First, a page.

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The World Cup: ‘There is no excuse for domestic abuse’

|News, Domestic abuse

‘There is no excuse for domestic abuse’ the Crown Prosecution Service has said as cases are expected to rise during the World Cup.

Stark figures published last year by the National Centre for Domestic Violence uncovered the shocking reality that incidents of domestic abuse increase following England games.

Data showed reported incidents increased by 26 percent if England play, 38 percent if England lose, and 11 percent the next day, win or lose.

This is of huge concern for the Crown Prosecution Service as reports of domestic abuse continue to rise, with the CPS determined to do all it can to bring perpetrators of this abhorrent crime to justice and provide protection for victims.

Kate Brown, CPS Domestic Abuse lead, said: “There is no excuse for domestic abuse.

“Watching football should be a time when people can enjoy and share their passion for their favourite team, but sadly, the game is marred by this tragic reality.

“There is no hiding behind football as a reason for such cowardly and cruel abuse - and we are determined to see dangerous abusers prosecuted.

“Domestic abuse in its many forms is life-changing, and we understand the trauma of reporting someone. I want to encourage victims to report, safe in the knowledge they will be listened to and supported throughout the criminal justice process.”

With cases expected to rise, specially trained prosecutors are on hand to advise police and make charging decisions during the World Cup through our out-of-hours charging service CPS Direct.

At peak times, prosecutors working in the CPS Direct team can receive up to 70 to 80 calls an hour for charging decisions, with the festive period continuing to be one of the busier periods and cases of domestic abuse expected to rise. 

Domestic abuse remains a high priority for the CPS, with extensive work continuing to better understand and improve how cases are handled, which has seen a high charge rate in cases of domestic abuse.

To shift the focus from the victim and better support them, prosecutors and police take a suspect-centric approach to build stronger cases. This requires looking at the behaviours of the suspect before, during and after the alleged incident.

Our work is supported by specific training on domestic abuse and evidence-led prosecutions – allowing prosecutors to take forward a case without the victim needing to give evidence - and instead building a case using further evidence such as body-worn video and witness statements.

Douglas Mackay, CPS Football lead, added: “We all have a responsibility to make football an environment everyone can enjoy safely and without fear.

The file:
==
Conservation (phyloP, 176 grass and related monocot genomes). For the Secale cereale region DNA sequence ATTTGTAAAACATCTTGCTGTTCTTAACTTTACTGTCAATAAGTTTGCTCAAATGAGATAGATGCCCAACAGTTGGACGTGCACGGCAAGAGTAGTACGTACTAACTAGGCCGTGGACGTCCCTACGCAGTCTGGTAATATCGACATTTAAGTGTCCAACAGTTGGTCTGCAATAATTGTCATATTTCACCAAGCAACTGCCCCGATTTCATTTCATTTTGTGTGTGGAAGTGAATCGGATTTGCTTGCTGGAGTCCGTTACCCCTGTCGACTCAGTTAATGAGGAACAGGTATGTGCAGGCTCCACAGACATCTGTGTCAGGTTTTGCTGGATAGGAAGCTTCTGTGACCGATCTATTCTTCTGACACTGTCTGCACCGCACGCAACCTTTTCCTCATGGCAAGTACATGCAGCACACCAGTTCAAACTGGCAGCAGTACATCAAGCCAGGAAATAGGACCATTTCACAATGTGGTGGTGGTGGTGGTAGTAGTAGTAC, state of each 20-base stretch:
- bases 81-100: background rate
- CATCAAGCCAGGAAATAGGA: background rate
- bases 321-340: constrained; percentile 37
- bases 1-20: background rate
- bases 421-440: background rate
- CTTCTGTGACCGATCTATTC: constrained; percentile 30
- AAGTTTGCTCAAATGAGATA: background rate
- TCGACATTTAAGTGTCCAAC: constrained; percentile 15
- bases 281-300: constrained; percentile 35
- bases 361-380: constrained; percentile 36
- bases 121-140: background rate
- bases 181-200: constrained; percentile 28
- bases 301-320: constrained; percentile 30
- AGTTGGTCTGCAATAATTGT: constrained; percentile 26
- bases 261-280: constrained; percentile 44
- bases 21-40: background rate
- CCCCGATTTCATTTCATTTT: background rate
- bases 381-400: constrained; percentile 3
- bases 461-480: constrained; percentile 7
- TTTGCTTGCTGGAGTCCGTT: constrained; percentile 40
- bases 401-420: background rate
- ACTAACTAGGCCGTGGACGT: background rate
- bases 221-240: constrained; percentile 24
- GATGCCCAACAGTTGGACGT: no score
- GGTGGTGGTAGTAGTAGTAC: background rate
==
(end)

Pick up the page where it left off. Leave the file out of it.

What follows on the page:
“It is deeply saddening that reports of this abuse rise during a time when fans should be showing their love for the game and supporting their nations in the biggest international tournament in football.

“Domestic abuse is never acceptable. There is no excuse, reason, or motive for someone to inflict cruelty, abuse, and violence on the people in their lives.

“The CPS is playing a crucial role in tackling football-related crimes and working with partners to make our national sport inclusive, safe to watch, and play in.”

Notes to editors

  • We put out for public consultation our revised domestic abuse legal guidance in April 2022, setting out that the notion there is a typical victim of domestic abuse is wrong, damaging and can prevent sufferers coming forward. We plan to publish our updated guidance together with a new DA policy imminently.
  • Prosecutors are continuing to work closely with police and Independent Domestic Violence Advisors as they build robust cases to further develop a best practice framework.
  • We are continuing to work closely with the police to understand emerging trends, address concerns and share good practice. Locally our prosecutors are delivering training to police officers on evidence-led prosecutions, as well as sharing findings of their internal training with the College of Policing.
  • Our Domestic Abuse Best Practice framework sets out measures that are in place for victims to support them through the prosecution process, including support from Independent Domestic Violence Advisers and pre-trial court visits. As well as the use of special measures such as giving evidence from behind a screen, or via a remote video link.  
  • Our updated legal guidance on Restraining Orders will help prosecutors take all the necessary and appropriate steps to ensure victims are protected from further harm -

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